The highest-ranked areas in an Australia-wide assessment of smart city performance are all in metropolitan regions with higher population densities. “Australia’s 60 top-performing local government areas house more than quarter of the nation’s population,” we note in the newly released Smart Cities Down Under report.
As well as highlighting major regional disparities, our analysis reveals the local government areas we assessed against four smart city indicator areas generally perform strongly in one of these, “Liveability and Well-being”. Performances are weaker in “Sustainability and Accessibility” and “Governance and Planning”. High performance in “Productivity and Innovation” existed only in the top-performing areas.
We assessed 180 local government areas (out of 563 in Australia), representing more than 85% of the nation’s population, against smart city criteria. We included all local government areas in metropolitan Australia (Greater Capital City Statistical Areas) and regional local government areas with populations of more than 50,000.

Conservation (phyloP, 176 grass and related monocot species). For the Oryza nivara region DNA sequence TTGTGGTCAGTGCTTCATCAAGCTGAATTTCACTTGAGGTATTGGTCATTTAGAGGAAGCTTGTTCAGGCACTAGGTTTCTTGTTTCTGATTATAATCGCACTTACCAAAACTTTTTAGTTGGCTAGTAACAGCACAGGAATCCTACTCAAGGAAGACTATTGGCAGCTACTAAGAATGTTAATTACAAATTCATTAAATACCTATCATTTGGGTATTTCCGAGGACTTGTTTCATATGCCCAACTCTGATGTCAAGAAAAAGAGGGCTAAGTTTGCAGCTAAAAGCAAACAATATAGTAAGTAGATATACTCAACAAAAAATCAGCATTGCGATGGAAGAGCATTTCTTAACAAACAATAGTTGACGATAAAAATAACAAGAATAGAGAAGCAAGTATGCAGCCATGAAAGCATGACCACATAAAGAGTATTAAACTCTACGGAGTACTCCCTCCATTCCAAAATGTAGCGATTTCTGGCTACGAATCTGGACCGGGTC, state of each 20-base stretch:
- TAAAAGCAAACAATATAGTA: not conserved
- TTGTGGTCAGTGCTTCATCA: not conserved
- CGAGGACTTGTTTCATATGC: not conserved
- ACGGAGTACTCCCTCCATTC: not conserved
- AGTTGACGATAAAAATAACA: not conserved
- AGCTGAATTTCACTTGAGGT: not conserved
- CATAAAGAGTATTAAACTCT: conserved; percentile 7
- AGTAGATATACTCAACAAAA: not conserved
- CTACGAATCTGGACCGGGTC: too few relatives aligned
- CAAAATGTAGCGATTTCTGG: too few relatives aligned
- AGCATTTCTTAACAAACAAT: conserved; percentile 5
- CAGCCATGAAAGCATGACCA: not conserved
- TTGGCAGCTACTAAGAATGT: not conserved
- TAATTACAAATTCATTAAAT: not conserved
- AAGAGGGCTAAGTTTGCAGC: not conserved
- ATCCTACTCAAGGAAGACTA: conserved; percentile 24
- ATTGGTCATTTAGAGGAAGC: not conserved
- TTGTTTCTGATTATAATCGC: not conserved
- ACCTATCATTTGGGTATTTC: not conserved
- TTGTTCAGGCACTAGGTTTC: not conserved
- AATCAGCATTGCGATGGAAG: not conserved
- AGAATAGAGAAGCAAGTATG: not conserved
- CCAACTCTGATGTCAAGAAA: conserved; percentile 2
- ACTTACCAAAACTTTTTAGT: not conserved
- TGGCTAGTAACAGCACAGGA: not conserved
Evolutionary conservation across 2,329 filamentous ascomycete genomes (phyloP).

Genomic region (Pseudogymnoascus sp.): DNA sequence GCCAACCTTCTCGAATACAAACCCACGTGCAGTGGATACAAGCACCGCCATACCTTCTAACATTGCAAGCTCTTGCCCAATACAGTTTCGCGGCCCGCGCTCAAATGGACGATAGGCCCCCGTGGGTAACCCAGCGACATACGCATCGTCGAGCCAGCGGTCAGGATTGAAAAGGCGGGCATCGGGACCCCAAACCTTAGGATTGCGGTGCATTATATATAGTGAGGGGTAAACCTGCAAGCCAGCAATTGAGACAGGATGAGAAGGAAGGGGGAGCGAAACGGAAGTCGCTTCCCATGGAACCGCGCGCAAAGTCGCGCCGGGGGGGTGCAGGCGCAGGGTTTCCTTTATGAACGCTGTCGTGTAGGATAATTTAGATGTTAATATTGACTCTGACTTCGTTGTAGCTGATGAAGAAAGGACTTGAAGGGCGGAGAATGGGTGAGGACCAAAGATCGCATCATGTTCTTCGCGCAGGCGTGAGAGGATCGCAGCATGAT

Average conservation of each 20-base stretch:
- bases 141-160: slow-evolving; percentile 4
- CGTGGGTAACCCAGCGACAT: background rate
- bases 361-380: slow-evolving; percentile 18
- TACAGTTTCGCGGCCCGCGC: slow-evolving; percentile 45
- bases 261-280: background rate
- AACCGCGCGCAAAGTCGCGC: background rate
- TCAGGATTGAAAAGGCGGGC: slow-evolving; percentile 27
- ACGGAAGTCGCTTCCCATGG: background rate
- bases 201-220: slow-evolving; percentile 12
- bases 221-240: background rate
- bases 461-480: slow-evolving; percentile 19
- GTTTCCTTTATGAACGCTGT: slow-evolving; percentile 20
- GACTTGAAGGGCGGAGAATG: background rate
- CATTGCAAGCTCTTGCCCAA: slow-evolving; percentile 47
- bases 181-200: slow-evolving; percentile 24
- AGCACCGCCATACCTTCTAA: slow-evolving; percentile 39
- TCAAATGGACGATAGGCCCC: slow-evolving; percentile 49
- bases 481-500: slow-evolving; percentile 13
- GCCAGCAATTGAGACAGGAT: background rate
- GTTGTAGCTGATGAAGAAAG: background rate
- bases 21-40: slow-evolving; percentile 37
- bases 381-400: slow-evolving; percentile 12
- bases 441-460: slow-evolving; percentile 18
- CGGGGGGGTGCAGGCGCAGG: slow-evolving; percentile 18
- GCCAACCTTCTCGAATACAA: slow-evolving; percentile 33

This study is an expanded version of the Smart Cities of the Sunshine State 2018 report.
Read more: Just how 'city smart' are local governments in Queensland?
It’s not all about technology
Cities are complex systems and should be evaluated in a holistic way. This means not placing excessive weight on technological achievements – such as tech for tech’s sake – in lieu of economic, social, environmental and governance outcomes.
Read more: Smart cities: world's best don't just adopt new technology, they make it work for people